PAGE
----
ATLANTA—An immigration bill that contains some parts similar to a law enacted in Arizona is heading to Georgia Gov. Nathan Deal’s desk.
The General Assembly already had tackled major legislation on issues including the HOPE college scholarship, Sunday alcohol sales and the 2012 budget. A proposal to overhaul the state’s tax code fell apart in the last hours.
Immigration was the only big bill on the agenda the final day. The Senate voted 37 to 19 and the House voted 112-59 to pass the bill that includes parts similar to a contentious law enacted last year in Arizona.
Deal supported tough immigration measures in Congress, but a spokesman declined to say whether the governor would sign the bill.
The bill would authorize law officers to verify the immigration status of certain criminal suspects and would allow them to detain those found to be in the country illegally. It also would penalize people who “knowingly and intentionally” transport or harbor illegal immigrants.
It also would require employers with 10 or more employees to use a federal database called E-Verify to check the immigration status of new hires.
Democrats argued that immigration is a federal issue and that the bill would harm the state’s economy and could lead to civil rights violations.
“You have crafted a bill that insists on demonizing people of brown skin and with Spanish accents,” said Sen. Nan Orrock, D-Atlanta.
The bill also says agriculture is a “vital pillar” for the state’s economy and that a federal guest worker program that allows the industry to bring in seasonal workers is “administratively cumbersome and flawed.”
It includes a resolution that directs the state Department of Agriculture to study the issue and recommend actions or legislation.
The Georgia immigration debate coincides with a federal appeals court decision Monday to uphold a stay blocking major parts of Arizona’s tough immigration law. The bill’s author, Rep. Matt Ramsey, R-Peachtree City, said the language in his bill differs significantly from Arizona’s and that he is confident it will stand up to any legal challenges.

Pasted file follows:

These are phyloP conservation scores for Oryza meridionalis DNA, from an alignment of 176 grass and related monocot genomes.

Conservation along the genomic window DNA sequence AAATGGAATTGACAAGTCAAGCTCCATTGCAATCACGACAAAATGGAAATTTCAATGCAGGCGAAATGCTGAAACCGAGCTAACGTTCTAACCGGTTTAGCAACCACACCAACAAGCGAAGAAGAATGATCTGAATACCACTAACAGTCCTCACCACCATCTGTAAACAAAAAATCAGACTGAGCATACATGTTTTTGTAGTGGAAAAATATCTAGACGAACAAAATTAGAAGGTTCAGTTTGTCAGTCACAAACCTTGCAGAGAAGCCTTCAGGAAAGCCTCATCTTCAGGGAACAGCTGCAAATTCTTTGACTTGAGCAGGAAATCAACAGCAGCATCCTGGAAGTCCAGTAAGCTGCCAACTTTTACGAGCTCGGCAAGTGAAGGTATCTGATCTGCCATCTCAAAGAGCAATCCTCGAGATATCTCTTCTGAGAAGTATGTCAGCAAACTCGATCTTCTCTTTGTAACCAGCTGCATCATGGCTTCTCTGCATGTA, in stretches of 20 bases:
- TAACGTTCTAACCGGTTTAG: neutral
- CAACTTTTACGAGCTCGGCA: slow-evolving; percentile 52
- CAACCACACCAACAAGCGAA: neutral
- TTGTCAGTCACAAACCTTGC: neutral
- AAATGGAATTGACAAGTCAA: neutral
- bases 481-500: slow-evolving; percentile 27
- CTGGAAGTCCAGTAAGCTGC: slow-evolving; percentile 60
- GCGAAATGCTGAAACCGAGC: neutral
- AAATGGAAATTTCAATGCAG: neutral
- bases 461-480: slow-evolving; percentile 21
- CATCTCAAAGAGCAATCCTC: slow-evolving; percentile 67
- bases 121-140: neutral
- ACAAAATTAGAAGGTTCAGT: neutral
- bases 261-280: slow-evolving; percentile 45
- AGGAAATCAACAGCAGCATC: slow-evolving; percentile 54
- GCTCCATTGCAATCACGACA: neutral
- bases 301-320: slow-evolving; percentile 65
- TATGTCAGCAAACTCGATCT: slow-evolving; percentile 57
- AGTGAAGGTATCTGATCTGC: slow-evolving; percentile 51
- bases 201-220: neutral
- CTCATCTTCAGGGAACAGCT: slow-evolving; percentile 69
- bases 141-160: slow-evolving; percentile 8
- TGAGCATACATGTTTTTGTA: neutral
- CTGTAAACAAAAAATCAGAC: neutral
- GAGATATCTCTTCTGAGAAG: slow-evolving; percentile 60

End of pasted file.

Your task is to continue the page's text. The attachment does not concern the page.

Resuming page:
• Both houses passed a bill that extends a hefty tax break for Savannah, Ga.-based Gulfstream Aerospace. That break on the sale of aircraft parts on planes repaired or maintained in Georgia will cost the state $4.2 million in revenue next year.
The state Senate tacked on an amendment providing a tax break for developers of tourist attractions.
• A tax break for another hometown corporate giant, Delta Air Lines, also passed. It could save the company up to $30 million over two years on taxes it would have owed on jet fuel.
• Lawmakers passed a bill that allows employees of utilities to make contributions to political campaigns. The legislation also closes an ethics loophole that exempted lobbyists from disclosing what they spend on gifts to staff members of elected officials. The ethics watchdog group Common Cause of Georgia praised lawmakers for moving quickly to close the loophole but the group doesn’t like the provision dealing with utility contributions.
• The legislature also approved a bill that would have Georgia enter into a proposed health care compact. The bill would pave the way for Georgia to create alliances with other states on health care.
• The House passed a bill that removes distance restrictions on South Georgia hunters who use bait to attract deer and feral hogs. Opponents labeled such hunting unsportsmanlike and unethical. But supporters say it will help thin out booming deer and hog populations.
• Lawmakers signed off on a bill that creates an advisory panel to look at an overhaul of the state’s tough sentencing laws. The joint committee will make recommendations in time for lawmakers to act next year.
• Lawmakers passed a bill that would give the governor authority to appoint members to the embattled Atlanta Public School board.
Metro Atlanta lawmakers were split on the measure. At issue is the ability of the school board, now on probation, to maintain its accreditation. Atlanta Mayor Kasim Reed lobbied his former colleagues to support the proposal.
Deal expressed concern over the matter earlier this session and appointed liaisons from the General Assembly to monitor the situation.
• A bill allowing Georgians to dump lawn clippings into landfills also passed. The measure renews a $1 tire cleanup fee for three more years, but it doesn’t require that the fee be spent on tire cleanup. The money instead goes to the general fund.
Environmentalists say that allowing lawn clippings in landfills will discourage composting. But state Rep. Randy Nix, a LaGrange Republican, argued the change will help the composting industry by encouraging renewable energy from landfills.
State Rep. Mark Hatfield, a Waycross Republican, took issue with the tire fee, labeling it a tax.
Lawmakers are expected to return to the state Capitol Aug. 15 for a special session to deal with redrawing congressional and legislative district lines to conform to new U.S. census data.
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